This is a totally biased position and would be ridiculed in any other area of study. Imagine a student of Plato's Greek philosophy that rejected outright any statement by Plato himself, his followers, or any Greek philosophical writer in later years who quoted him favorably. This is an absurd way to approach the study of any subject. Yet many biblical scholars in the secular universities take this "minimalist" approach today. The rational way to study ancient history is to carefully examine every bit of evidence regarding a personality or event from both those who support and those who oppose the particular subject. The true scholar will then carefully weigh the evidence of all sources and come to a balanced conclusion based on the facts.
The House of David
Recent archeological investigations have demolished the position of those who rejected the biblical account of Israel's kings such as King David. In 1993, archeologists digging at Tel Dan in the Galilee in northern Israel found a fragment of a stone inscription that clearly refers to the "house of David"ÿand identifies David as the "king of Israel." This is the first inscription outside the Bible that confirms the Bible's statement that David was the king of Israel in the ninth century before Christ. Many Bible critics who had rejected King David as a myth were upset to discover their position could no longer be defended. Some critics suggested that the fragment was a "fake." The following summer, two additional fragments of the original inscription were found that provided scholars with the whole inscription, confirming that it referred to David as king of Israel. Furthermore, another scholar, Andre Lemaire from the College de France, discovered another ninth century B.C. stone inscription created by King Mesha of Moab that also referred to "the House of David." These incredible inscriptions, recorded a century after David's death, confirm that David was king of Israel at the time the Bible stated and that he established a dynasty, the "House of David"ÿas the Scriptures said.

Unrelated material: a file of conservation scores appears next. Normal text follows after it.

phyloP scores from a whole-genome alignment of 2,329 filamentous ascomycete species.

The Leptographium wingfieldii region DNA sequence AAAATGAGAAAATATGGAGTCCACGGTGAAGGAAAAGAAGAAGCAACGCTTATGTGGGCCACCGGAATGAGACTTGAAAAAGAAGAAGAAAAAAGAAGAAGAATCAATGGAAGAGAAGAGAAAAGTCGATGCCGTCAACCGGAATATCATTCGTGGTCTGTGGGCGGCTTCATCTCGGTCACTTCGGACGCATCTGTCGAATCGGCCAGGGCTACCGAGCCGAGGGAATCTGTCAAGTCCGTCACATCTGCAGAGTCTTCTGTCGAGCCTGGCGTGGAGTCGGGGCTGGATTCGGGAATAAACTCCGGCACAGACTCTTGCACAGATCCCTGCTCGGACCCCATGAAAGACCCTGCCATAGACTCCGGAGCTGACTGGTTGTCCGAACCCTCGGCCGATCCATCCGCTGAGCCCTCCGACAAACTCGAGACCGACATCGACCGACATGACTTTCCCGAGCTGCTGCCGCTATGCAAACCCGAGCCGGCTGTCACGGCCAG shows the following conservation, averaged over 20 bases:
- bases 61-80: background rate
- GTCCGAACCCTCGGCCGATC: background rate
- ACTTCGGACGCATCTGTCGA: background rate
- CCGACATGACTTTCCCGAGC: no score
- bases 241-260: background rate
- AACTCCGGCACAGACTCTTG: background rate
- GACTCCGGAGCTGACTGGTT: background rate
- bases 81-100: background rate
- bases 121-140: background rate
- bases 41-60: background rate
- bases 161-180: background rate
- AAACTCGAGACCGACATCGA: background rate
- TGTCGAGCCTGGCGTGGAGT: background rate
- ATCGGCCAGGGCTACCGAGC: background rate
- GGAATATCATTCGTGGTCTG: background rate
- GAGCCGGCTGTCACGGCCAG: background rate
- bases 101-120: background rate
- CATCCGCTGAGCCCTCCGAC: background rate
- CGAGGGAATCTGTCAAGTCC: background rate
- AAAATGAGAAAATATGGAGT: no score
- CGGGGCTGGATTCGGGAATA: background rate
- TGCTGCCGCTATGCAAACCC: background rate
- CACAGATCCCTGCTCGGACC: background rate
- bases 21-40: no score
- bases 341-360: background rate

A stone inscription from Egypt confirms that Israel was established as a nation in Canaan centuries before the reign of King David, just as the Bible claims. The Merneptah Stela is a seven-and-a-half-foot-high stone inscription discovered in the temple of Pharaoh Merneptah at Thebes in Egypt. Scholars determined that Pharaoh Merneptah ruled Egypt from 1213 to 1203 B.C. and confirmed that he launched an invasion into the area of the modern-day West Bank in Canaan, defeating the Jewish inhabitants of the land. The second line from the bottom of this inscriptions boasts, "Israel is laid waste; his seed is not."
Critics of the Bible have claimed for decades that the Bible's statements in Joshua about the conquest of the Promised Land in the centuries before the monarchy of King David were pure fiction. Obviously, the king of Egypt would not need to invade Canaan with an army unless the Jews had established a significant presence on the frontiers of the Egyptian Empire. In light of this new archeological evidence critics will be forced to relinquish their rejection of the Bible's record of Israel's conquest as stated by Joshua. Critics claimed that the books of Samuel, Kings, and Chronicles were recorded by Jews living in Persia centuries after the events occurred. They suggest that such records contain numerous errors and myths. However, the Bible claims these books were written at the time of the events and that God's Holy Spirit inspired the writers to correctly record the events. When you compare the Word of God to the accuracy of the ancient historians such as Herodotus, you can quickly see that most ancient histories were nothing more than creative fiction and records of hearsay evidence without careful research or checking of facts. In stark contrast, the Bible is extremely careful and accurate as to events, chronology, sequence, and personalities.